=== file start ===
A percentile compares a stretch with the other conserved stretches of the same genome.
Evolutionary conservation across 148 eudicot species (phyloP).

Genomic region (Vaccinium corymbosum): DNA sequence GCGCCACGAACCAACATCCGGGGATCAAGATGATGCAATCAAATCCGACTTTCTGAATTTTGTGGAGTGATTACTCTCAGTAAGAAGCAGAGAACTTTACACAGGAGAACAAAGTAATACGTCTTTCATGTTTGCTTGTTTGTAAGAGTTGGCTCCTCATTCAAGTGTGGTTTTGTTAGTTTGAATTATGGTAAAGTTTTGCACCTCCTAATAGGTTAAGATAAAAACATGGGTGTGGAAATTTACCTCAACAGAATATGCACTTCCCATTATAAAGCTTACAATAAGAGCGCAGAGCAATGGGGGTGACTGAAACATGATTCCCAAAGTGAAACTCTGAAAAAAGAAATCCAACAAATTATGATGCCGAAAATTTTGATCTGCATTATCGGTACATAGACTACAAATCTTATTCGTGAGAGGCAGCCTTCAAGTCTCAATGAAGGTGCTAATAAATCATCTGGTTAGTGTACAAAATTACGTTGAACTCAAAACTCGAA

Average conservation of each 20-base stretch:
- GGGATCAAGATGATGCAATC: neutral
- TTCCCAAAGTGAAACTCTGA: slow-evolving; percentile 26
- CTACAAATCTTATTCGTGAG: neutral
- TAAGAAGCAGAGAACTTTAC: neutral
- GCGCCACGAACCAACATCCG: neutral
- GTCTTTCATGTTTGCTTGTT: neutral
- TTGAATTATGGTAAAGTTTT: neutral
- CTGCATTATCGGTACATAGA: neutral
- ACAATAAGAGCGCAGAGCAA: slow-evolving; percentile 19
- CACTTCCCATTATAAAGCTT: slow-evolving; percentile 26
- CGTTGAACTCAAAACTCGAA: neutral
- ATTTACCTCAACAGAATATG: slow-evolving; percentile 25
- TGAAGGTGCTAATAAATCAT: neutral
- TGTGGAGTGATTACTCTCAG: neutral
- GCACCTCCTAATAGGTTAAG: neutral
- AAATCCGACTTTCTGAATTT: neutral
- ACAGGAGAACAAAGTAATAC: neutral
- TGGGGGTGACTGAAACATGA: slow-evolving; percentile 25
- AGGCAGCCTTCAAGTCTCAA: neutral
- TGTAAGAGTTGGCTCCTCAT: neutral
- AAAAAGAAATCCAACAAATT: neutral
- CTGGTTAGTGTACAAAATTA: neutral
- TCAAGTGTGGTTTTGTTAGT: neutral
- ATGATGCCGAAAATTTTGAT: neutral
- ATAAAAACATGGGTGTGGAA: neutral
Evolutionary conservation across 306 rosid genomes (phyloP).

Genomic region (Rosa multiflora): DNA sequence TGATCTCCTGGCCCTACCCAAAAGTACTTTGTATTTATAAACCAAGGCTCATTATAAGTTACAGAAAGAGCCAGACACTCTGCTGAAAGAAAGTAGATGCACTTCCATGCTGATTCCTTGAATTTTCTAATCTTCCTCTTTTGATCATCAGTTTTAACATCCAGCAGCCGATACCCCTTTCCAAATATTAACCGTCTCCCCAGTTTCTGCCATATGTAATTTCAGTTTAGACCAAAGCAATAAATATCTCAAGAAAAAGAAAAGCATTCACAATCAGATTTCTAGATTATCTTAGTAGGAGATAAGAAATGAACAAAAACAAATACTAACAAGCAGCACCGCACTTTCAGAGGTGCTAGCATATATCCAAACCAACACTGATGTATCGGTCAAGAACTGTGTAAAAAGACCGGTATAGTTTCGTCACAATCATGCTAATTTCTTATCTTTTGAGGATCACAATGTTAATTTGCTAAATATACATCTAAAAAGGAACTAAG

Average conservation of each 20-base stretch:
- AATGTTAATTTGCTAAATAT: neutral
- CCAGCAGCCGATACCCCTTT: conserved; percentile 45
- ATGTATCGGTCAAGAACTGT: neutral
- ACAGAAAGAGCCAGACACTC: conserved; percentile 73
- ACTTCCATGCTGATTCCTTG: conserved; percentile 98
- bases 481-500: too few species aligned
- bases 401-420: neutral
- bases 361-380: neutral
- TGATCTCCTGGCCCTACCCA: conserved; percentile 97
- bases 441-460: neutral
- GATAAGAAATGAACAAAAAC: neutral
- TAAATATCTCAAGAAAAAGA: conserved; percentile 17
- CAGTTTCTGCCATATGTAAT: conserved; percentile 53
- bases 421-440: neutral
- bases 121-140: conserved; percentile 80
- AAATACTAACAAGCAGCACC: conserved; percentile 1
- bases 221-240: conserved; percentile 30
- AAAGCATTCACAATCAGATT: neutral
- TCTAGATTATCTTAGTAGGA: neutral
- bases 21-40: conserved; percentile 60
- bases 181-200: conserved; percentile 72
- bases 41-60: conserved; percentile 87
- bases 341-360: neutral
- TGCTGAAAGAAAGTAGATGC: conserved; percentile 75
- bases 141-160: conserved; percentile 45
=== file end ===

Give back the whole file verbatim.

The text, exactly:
A percentile compares a stretch with the other conserved stretches of the same genome.
Evolutionary conservation across 148 eudicot species (phyloP).

Genomic region (Vaccinium corymbosum): DNA sequence GCGCCACGAACCAACATCCGGGGATCAAGATGATGCAATCAAATCCGACTTTCTGAATTTTGTGGAGTGATTACTCTCAGTAAGAAGCAGAGAACTTTACACAGGAGAACAAAGTAATACGTCTTTCATGTTTGCTTGTTTGTAAGAGTTGGCTCCTCATTCAAGTGTGGTTTTGTTAGTTTGAATTATGGTAAAGTTTTGCACCTCCTAATAGGTTAAGATAAAAACATGGGTGTGGAAATTTACCTCAACAGAATATGCACTTCCCATTATAAAGCTTACAATAAGAGCGCAGAGCAATGGGGGTGACTGAAACATGATTCCCAAAGTGAAACTCTGAAAAAAGAAATCCAACAAATTATGATGCCGAAAATTTTGATCTGCATTATCGGTACATAGACTACAAATCTTATTCGTGAGAGGCAGCCTTCAAGTCTCAATGAAGGTGCTAATAAATCATCTGGTTAGTGTACAAAATTACGTTGAACTCAAAACTCGAA

Average conservation of each 20-base stretch:
- GGGATCAAGATGATGCAATC: neutral
- TTCCCAAAGTGAAACTCTGA: slow-evolving; percentile 26
- CTACAAATCTTATTCGTGAG: neutral
- TAAGAAGCAGAGAACTTTAC: neutral
- GCGCCACGAACCAACATCCG: neutral
- GTCTTTCATGTTTGCTTGTT: neutral
- TTGAATTATGGTAAAGTTTT: neutral
- CTGCATTATCGGTACATAGA: neutral
- ACAATAAGAGCGCAGAGCAA: slow-evolving; percentile 19
- CACTTCCCATTATAAAGCTT: slow-evolving; percentile 26
- CGTTGAACTCAAAACTCGAA: neutral
- ATTTACCTCAACAGAATATG: slow-evolving; percentile 25
- TGAAGGTGCTAATAAATCAT: neutral
- TGTGGAGTGATTACTCTCAG: neutral
- GCACCTCCTAATAGGTTAAG: neutral
- AAATCCGACTTTCTGAATTT: neutral
- ACAGGAGAACAAAGTAATAC: neutral
- TGGGGGTGACTGAAACATGA: slow-evolving; percentile 25
- AGGCAGCCTTCAAGTCTCAA: neutral
- TGTAAGAGTTGGCTCCTCAT: neutral
- AAAAAGAAATCCAACAAATT: neutral
- CTGGTTAGTGTACAAAATTA: neutral
- TCAAGTGTGGTTTTGTTAGT: neutral
- ATGATGCCGAAAATTTTGAT: neutral
- ATAAAAACATGGGTGTGGAA: neutral
Evolutionary conservation across 306 rosid genomes (phyloP).

Genomic region (Rosa multiflora): DNA sequence TGATCTCCTGGCCCTACCCAAAAGTACTTTGTATTTATAAACCAAGGCTCATTATAAGTTACAGAAAGAGCCAGACACTCTGCTGAAAGAAAGTAGATGCACTTCCATGCTGATTCCTTGAATTTTCTAATCTTCCTCTTTTGATCATCAGTTTTAACATCCAGCAGCCGATACCCCTTTCCAAATATTAACCGTCTCCCCAGTTTCTGCCATATGTAATTTCAGTTTAGACCAAAGCAATAAATATCTCAAGAAAAAGAAAAGCATTCACAATCAGATTTCTAGATTATCTTAGTAGGAGATAAGAAATGAACAAAAACAAATACTAACAAGCAGCACCGCACTTTCAGAGGTGCTAGCATATATCCAAACCAACACTGATGTATCGGTCAAGAACTGTGTAAAAAGACCGGTATAGTTTCGTCACAATCATGCTAATTTCTTATCTTTTGAGGATCACAATGTTAATTTGCTAAATATACATCTAAAAAGGAACTAAG

Average conservation of each 20-base stretch:
- AATGTTAATTTGCTAAATAT: neutral
- CCAGCAGCCGATACCCCTTT: conserved; percentile 45
- ATGTATCGGTCAAGAACTGT: neutral
- ACAGAAAGAGCCAGACACTC: conserved; percentile 73
- ACTTCCATGCTGATTCCTTG: conserved; percentile 98
- bases 481-500: too few species aligned
- bases 401-420: neutral
- bases 361-380: neutral
- TGATCTCCTGGCCCTACCCA: conserved; percentile 97
- bases 441-460: neutral
- GATAAGAAATGAACAAAAAC: neutral
- TAAATATCTCAAGAAAAAGA: conserved; percentile 17
- CAGTTTCTGCCATATGTAAT: conserved; percentile 53
- bases 421-440: neutral
- bases 121-140: conserved; percentile 80
- AAATACTAACAAGCAGCACC: conserved; percentile 1
- bases 221-240: conserved; percentile 30
- AAAGCATTCACAATCAGATT: neutral
- TCTAGATTATCTTAGTAGGA: neutral
- bases 21-40: conserved; percentile 60
- bases 181-200: conserved; percentile 72
- bases 41-60: conserved; percentile 87
- bases 341-360: neutral
- TGCTGAAAGAAAGTAGATGC: conserved; percentile 75
- bases 141-160: conserved; percentile 45